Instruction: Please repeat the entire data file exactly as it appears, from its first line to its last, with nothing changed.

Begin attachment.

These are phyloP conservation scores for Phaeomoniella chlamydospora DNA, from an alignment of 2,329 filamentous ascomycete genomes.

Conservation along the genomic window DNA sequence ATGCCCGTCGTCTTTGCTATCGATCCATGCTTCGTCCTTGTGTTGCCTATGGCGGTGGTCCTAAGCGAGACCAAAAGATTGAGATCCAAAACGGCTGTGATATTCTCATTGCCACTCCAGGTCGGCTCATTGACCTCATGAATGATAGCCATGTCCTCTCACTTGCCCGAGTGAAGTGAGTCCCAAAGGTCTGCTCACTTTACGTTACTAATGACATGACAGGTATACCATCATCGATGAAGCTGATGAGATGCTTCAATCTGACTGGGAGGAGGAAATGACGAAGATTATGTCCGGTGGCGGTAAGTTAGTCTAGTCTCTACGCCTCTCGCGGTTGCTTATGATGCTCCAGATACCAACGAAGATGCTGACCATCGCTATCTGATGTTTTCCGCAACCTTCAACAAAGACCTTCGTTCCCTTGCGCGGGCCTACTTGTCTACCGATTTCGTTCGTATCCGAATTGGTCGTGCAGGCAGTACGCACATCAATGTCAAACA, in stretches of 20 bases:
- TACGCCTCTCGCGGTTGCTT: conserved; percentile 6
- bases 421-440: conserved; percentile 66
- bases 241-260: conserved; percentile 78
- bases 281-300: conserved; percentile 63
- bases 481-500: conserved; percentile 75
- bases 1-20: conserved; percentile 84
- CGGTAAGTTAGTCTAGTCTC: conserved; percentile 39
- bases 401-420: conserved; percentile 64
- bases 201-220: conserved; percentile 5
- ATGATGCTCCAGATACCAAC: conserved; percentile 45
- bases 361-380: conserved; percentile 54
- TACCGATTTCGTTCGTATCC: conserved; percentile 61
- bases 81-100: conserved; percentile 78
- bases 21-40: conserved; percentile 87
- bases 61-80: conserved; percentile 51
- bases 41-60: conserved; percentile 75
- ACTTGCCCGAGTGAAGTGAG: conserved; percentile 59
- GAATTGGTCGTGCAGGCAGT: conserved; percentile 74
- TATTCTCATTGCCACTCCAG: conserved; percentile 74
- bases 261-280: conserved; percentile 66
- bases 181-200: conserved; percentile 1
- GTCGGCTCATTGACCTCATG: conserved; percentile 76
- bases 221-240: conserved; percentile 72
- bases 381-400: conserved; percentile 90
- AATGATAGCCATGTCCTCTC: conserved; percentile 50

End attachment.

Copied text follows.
These are phyloP conservation scores for Phaeomoniella chlamydospora DNA, from an alignment of 2,329 filamentous ascomycete genomes.

Conservation along the genomic window DNA sequence ATGCCCGTCGTCTTTGCTATCGATCCATGCTTCGTCCTTGTGTTGCCTATGGCGGTGGTCCTAAGCGAGACCAAAAGATTGAGATCCAAAACGGCTGTGATATTCTCATTGCCACTCCAGGTCGGCTCATTGACCTCATGAATGATAGCCATGTCCTCTCACTTGCCCGAGTGAAGTGAGTCCCAAAGGTCTGCTCACTTTACGTTACTAATGACATGACAGGTATACCATCATCGATGAAGCTGATGAGATGCTTCAATCTGACTGGGAGGAGGAAATGACGAAGATTATGTCCGGTGGCGGTAAGTTAGTCTAGTCTCTACGCCTCTCGCGGTTGCTTATGATGCTCCAGATACCAACGAAGATGCTGACCATCGCTATCTGATGTTTTCCGCAACCTTCAACAAAGACCTTCGTTCCCTTGCGCGGGCCTACTTGTCTACCGATTTCGTTCGTATCCGAATTGGTCGTGCAGGCAGTACGCACATCAATGTCAAACA, in stretches of 20 bases:
- TACGCCTCTCGCGGTTGCTT: conserved; percentile 6
- bases 421-440: conserved; percentile 66
- bases 241-260: conserved; percentile 78
- bases 281-300: conserved; percentile 63
- bases 481-500: conserved; percentile 75
- bases 1-20: conserved; percentile 84
- CGGTAAGTTAGTCTAGTCTC: conserved; percentile 39
- bases 401-420: conserved; percentile 64
- bases 201-220: conserved; percentile 5
- ATGATGCTCCAGATACCAAC: conserved; percentile 45
- bases 361-380: conserved; percentile 54
- TACCGATTTCGTTCGTATCC: conserved; percentile 61
- bases 81-100: conserved; percentile 78
- bases 21-40: conserved; percentile 87
- bases 61-80: conserved; percentile 51
- bases 41-60: conserved; percentile 75
- ACTTGCCCGAGTGAAGTGAG: conserved; percentile 59
- GAATTGGTCGTGCAGGCAGT: conserved; percentile 74
- TATTCTCATTGCCACTCCAG: conserved; percentile 74
- bases 261-280: conserved; percentile 66
- bases 181-200: conserved; percentile 1
- GTCGGCTCATTGACCTCATG: conserved; percentile 76
- bases 221-240: conserved; percentile 72
- bases 381-400: conserved; percentile 90
- AATGATAGCCATGTCCTCTC: conserved; percentile 50